Support The Moscow Times!

Now is the time to support independent reporting from Russia!

Contribute Today

Putin Rules Out Trade War With EU

President  Vladimir Putin on Sunday dismissed any talk of a trade war with the EU over a European Commission competition investigation into state-controlled gas monopoly Gazprom.

"We have very warm, constructive relations. It is not a trade war," Putin told reporters after an Asia-Pacific Economic Cooperation summit in Vladivostok.

The European Union's executive commission opened the inquiry Tuesday into suspicions that Gazprom is hindering the free flow of gas across the EU and mistreating its customers by linking the cost of gas to oil prices.

However, Putin linked the recent investigation to the European debt crisis, blaming some of the European Commission officials for their desire to shift internal problems to Russia.

"Primarily, it [the probe] stems from the tough economic situation in the euro zone as we are talking here mainly about Eastern European countries. The European Union is largely subsidizing Eastern European economies," Putin said.

"It seems that now someone in the European Commission decided that we should share a part of this burden … But this approach is not constructive."

Meanwhile, Dmitry Peskov, Putin's spokesman, said Gazprom will not reduce supplies in retaliation for the launch of the investigation.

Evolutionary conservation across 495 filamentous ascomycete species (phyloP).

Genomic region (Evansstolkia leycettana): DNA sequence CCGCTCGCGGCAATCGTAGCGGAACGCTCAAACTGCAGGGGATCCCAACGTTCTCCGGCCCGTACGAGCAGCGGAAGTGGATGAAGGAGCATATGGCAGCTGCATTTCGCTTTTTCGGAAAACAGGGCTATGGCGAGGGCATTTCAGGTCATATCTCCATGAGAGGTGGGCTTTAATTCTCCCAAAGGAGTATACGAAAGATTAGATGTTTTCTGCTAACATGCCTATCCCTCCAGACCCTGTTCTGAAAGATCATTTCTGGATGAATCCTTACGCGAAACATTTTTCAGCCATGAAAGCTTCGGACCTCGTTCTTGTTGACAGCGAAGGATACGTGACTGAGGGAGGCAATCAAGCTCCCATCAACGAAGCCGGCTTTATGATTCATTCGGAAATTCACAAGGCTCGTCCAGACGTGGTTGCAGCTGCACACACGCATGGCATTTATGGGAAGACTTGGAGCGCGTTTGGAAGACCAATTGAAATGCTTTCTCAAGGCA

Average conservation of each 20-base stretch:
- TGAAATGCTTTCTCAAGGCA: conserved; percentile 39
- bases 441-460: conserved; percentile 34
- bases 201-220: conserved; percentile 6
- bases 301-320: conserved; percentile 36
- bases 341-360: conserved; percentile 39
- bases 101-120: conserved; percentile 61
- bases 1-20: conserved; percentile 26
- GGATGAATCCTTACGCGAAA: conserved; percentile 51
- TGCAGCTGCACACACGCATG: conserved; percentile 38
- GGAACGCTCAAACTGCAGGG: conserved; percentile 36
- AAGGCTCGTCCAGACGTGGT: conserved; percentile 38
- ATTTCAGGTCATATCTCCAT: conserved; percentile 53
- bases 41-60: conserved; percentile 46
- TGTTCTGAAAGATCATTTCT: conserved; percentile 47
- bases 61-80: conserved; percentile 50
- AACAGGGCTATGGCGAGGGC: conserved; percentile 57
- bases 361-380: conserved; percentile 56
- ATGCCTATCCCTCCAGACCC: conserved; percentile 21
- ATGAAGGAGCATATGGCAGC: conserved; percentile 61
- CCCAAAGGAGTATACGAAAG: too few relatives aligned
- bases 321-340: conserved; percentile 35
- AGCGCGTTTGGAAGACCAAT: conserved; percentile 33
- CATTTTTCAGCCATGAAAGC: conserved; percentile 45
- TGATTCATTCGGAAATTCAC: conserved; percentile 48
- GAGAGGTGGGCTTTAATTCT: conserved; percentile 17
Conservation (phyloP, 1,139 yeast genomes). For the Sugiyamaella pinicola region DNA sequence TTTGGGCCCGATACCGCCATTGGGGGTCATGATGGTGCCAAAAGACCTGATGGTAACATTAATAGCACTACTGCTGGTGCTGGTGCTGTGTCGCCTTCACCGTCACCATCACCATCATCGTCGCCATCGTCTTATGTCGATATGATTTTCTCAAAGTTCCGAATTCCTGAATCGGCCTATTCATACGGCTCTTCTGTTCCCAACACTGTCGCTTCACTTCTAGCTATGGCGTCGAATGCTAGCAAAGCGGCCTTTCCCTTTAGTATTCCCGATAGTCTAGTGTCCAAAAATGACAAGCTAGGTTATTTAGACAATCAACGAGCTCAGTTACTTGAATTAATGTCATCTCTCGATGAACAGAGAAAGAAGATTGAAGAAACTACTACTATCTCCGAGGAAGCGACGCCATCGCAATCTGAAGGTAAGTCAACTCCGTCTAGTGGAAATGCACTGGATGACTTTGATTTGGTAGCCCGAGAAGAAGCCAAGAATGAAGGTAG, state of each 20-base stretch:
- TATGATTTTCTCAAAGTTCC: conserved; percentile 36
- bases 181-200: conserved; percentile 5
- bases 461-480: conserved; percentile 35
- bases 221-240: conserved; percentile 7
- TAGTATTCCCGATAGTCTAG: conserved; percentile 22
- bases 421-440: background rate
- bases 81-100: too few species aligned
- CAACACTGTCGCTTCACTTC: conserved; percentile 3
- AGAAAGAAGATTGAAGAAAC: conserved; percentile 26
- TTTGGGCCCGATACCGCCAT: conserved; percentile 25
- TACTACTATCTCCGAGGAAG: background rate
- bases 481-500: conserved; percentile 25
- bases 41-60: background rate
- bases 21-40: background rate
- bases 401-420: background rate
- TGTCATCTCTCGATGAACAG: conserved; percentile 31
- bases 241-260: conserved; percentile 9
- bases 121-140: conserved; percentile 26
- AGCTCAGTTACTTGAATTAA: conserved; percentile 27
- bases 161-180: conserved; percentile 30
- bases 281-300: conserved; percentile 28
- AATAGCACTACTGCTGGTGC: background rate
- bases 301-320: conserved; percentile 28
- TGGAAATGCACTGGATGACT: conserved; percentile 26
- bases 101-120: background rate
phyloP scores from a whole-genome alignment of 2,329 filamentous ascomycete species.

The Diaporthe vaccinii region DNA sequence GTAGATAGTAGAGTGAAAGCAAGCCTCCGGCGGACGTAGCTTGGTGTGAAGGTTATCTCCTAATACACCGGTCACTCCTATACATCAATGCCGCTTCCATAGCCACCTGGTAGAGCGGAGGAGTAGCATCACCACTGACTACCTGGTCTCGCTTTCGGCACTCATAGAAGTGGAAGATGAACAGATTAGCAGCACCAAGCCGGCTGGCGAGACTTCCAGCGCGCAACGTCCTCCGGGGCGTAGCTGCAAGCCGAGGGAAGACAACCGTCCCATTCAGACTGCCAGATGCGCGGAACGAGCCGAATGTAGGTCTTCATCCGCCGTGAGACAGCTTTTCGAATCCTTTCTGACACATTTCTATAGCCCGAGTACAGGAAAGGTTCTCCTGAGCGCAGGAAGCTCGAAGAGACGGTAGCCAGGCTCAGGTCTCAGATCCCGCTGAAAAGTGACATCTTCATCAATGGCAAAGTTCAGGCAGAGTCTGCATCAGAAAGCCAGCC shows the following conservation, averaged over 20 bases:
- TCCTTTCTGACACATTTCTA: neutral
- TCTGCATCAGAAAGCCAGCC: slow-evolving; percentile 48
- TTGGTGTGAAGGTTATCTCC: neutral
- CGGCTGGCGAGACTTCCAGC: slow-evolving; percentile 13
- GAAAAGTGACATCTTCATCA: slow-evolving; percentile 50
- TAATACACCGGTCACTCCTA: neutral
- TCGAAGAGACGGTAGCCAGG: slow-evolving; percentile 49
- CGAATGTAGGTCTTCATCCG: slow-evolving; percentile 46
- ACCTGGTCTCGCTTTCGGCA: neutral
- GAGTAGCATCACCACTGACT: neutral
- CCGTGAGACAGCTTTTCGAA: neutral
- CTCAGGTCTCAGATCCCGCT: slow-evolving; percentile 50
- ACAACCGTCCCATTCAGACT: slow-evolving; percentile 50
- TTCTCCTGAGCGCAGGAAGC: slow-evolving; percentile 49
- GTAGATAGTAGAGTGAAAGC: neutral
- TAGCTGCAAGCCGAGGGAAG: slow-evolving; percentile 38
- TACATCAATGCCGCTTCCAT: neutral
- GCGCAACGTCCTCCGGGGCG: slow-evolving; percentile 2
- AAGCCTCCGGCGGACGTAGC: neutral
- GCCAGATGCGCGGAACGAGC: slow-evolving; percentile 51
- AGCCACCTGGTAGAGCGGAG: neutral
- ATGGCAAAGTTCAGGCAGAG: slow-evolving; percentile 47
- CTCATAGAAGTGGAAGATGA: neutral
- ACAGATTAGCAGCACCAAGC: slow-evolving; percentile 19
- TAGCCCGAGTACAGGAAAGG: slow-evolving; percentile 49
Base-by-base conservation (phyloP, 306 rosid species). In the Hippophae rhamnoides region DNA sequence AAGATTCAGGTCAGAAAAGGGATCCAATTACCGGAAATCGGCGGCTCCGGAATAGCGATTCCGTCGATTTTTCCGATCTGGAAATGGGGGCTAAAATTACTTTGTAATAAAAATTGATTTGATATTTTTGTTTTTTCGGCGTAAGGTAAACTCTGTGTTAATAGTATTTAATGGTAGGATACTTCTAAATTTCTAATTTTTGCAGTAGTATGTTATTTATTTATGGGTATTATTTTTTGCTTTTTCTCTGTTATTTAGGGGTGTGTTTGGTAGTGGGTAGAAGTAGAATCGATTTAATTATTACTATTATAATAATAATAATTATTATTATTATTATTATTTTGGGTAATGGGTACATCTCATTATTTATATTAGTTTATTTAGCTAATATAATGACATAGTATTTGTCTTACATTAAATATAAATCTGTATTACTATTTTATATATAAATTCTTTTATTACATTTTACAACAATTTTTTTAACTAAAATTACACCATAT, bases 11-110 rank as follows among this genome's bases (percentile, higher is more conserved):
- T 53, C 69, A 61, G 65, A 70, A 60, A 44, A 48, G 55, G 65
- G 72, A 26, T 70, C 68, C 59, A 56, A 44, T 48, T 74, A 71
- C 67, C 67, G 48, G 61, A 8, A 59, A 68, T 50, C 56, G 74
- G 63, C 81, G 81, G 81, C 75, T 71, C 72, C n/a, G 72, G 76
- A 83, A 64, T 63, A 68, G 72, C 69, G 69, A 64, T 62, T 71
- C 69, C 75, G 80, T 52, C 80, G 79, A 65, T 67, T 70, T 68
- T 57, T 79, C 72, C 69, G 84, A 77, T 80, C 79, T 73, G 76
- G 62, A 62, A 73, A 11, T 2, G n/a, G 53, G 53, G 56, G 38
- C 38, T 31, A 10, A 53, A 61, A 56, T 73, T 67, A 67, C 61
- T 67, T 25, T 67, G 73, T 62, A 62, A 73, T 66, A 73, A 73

"There is no talk about retaliation measures. Gazprom has in the course of many decades proven its reliability as a natural gas supplier and is in fact a guarantor of the energy security in Europe," he said.

"Any statements to the contrary are illogical and not true," he said.

He added that the link to the price of oil was "a foundation of the natural gas pricing formula" and could not be abandoned because of the lack of an alternative.

Gazprom's pricing disputes with neighboring Ukraine led to supply cuts to European customers in the winter of 2006 and 2009.

Gazprom supplies over a quarter of Europe's gas consumption, and several EU states rely on it for most of their needs and are locked into long-term contracts, in some cases of up to 30 years.

Related articles:

Read more